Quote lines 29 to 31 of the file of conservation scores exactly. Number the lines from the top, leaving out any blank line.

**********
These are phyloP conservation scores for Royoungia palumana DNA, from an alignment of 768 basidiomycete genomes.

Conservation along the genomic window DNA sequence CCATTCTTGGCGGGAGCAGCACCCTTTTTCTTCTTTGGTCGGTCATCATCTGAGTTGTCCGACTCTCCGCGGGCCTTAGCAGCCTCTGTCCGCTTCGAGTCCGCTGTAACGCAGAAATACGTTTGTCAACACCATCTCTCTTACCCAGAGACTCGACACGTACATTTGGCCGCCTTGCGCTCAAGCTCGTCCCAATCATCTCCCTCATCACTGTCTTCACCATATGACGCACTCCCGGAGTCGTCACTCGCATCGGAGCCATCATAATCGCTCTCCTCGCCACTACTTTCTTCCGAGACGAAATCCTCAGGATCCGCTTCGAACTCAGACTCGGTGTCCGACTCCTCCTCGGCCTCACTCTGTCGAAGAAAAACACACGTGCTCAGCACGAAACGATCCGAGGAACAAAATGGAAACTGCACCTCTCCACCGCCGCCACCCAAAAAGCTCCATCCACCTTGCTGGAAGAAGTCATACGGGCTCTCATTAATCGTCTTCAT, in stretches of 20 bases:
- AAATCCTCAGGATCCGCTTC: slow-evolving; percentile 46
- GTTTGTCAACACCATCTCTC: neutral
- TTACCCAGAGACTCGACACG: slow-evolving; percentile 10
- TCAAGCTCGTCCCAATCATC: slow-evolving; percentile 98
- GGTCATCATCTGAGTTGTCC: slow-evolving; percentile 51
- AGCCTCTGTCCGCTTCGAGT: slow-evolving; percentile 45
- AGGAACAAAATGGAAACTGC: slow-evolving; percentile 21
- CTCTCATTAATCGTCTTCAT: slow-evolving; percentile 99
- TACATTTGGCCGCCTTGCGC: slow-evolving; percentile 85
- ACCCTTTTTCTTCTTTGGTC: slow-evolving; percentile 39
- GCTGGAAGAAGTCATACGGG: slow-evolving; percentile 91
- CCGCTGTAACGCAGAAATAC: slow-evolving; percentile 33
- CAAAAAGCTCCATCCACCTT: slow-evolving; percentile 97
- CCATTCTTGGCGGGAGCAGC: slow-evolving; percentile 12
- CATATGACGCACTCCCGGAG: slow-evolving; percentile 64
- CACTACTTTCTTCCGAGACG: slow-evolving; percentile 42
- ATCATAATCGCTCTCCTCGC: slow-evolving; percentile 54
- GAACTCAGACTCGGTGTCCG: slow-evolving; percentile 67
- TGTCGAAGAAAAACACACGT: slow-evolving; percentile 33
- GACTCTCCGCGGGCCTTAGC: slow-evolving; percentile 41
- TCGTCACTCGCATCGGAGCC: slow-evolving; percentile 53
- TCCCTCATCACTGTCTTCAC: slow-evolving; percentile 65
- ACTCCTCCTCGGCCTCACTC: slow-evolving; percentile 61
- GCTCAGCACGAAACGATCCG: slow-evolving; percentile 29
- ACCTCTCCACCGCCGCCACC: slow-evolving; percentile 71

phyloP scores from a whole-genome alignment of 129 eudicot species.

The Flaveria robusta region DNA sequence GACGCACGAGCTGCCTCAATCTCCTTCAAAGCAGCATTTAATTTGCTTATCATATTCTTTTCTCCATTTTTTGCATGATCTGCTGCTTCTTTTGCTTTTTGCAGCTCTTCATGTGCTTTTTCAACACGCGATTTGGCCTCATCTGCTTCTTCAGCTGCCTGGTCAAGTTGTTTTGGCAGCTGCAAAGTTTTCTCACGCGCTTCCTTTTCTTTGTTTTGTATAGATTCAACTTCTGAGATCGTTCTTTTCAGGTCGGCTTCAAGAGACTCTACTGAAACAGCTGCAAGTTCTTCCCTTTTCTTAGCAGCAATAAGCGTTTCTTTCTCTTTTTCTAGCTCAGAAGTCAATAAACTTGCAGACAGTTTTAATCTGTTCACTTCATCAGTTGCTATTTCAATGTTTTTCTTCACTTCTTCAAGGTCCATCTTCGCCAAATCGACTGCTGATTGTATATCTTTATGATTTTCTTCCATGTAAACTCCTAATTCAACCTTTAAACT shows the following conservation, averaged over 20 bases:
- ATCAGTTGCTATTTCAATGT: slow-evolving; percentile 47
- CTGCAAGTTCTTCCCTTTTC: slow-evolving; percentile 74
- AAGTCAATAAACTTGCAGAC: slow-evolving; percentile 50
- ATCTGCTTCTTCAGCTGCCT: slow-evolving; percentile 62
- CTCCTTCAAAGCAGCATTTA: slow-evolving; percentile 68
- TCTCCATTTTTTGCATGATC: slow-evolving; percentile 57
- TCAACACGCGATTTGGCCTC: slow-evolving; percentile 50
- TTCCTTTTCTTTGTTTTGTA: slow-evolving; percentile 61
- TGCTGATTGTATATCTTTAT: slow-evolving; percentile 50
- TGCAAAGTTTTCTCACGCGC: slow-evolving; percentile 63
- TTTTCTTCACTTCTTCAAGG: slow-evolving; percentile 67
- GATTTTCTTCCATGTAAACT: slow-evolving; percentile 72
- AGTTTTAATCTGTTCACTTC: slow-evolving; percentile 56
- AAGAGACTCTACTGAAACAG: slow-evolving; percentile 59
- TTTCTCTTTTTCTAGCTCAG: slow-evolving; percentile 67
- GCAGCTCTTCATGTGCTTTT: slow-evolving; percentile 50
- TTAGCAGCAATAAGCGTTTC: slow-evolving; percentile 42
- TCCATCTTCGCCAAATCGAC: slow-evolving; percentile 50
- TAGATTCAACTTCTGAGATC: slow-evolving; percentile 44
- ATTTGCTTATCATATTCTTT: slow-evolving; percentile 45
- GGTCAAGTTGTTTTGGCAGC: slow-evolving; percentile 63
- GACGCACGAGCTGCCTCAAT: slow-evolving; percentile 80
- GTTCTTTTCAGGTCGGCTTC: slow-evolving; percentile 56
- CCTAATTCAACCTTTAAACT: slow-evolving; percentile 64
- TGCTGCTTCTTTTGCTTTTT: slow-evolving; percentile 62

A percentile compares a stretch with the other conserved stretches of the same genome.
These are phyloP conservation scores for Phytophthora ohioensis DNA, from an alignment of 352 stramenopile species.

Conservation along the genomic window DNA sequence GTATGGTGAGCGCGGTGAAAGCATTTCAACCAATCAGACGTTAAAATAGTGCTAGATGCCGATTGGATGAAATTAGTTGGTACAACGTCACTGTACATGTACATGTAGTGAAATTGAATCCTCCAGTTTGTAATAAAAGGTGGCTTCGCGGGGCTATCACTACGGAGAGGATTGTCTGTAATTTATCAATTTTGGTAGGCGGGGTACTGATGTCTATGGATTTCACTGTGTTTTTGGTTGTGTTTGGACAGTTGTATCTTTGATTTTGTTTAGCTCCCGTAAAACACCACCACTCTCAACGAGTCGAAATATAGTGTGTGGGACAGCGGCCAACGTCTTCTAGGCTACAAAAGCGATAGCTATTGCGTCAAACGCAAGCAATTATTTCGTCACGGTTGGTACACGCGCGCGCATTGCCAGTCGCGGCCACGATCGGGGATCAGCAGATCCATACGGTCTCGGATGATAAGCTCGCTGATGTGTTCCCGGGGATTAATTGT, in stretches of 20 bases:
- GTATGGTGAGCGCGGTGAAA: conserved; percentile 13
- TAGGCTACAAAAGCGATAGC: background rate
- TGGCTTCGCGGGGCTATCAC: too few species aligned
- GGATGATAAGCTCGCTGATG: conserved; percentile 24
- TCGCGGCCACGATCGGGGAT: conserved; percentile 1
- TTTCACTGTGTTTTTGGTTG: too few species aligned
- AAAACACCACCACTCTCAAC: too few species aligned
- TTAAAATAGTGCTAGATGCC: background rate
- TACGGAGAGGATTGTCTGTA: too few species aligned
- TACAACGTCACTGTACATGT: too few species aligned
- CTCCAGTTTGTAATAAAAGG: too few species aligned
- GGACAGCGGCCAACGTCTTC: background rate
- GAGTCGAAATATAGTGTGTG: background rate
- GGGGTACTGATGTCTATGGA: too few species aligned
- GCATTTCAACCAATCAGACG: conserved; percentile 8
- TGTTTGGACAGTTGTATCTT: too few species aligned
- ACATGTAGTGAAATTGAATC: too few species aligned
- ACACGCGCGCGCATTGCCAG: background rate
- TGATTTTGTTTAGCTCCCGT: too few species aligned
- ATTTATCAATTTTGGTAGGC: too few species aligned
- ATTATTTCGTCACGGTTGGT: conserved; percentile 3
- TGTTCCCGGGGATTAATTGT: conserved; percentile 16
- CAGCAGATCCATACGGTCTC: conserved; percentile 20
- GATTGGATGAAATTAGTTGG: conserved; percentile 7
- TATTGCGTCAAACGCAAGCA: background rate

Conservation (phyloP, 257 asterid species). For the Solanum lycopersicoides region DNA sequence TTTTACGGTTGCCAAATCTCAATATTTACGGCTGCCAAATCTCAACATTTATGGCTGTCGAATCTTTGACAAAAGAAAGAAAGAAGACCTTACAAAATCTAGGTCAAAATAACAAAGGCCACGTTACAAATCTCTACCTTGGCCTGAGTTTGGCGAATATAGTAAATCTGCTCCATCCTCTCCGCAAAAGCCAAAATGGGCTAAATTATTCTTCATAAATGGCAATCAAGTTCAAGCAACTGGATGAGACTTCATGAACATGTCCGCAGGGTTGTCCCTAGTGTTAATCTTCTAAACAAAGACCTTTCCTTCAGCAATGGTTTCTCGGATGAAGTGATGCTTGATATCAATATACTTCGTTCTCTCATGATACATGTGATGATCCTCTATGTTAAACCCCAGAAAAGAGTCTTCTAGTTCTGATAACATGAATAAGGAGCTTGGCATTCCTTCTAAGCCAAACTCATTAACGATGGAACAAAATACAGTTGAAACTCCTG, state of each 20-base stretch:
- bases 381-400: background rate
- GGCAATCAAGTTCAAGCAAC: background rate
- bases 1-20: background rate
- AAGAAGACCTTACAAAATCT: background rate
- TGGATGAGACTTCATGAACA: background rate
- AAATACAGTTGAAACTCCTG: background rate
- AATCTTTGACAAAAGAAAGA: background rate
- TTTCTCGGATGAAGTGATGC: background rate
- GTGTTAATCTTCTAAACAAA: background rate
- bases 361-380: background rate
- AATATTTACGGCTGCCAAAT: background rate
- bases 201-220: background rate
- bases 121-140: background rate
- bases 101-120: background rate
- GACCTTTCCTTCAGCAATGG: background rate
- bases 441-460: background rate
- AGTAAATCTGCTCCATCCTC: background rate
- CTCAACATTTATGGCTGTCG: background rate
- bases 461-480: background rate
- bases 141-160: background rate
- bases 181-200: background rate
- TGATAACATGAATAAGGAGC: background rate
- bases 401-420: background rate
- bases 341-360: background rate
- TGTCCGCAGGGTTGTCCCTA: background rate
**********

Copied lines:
The Flaveria robusta region DNA sequence GACGCACGAGCTGCCTCAATCTCCTTCAAAGCAGCATTTAATTTGCTTATCATATTCTTTTCTCCATTTTTTGCATGATCTGCTGCTTCTTTTGCTTTTTGCAGCTCTTCATGTGCTTTTTCAACACGCGATTTGGCCTCATCTGCTTCTTCAGCTGCCTGGTCAAGTTGTTTTGGCAGCTGCAAAGTTTTCTCACGCGCTTCCTTTTCTTTGTTTTGTATAGATTCAACTTCTGAGATCGTTCTTTTCAGGTCGGCTTCAAGAGACTCTACTGAAACAGCTGCAAGTTCTTCCCTTTTCTTAGCAGCAATAAGCGTTTCTTTCTCTTTTTCTAGCTCAGAAGTCAATAAACTTGCAGACAGTTTTAATCTGTTCACTTCATCAGTTGCTATTTCAATGTTTTTCTTCACTTCTTCAAGGTCCATCTTCGCCAAATCGACTGCTGATTGTATATCTTTATGATTTTCTTCCATGTAAACTCCTAATTCAACCTTTAAACT shows the following conservation, averaged over 20 bases:
- ATCAGTTGCTATTTCAATGT: slow-evolving; percentile 47
- CTGCAAGTTCTTCCCTTTTC: slow-evolving; percentile 74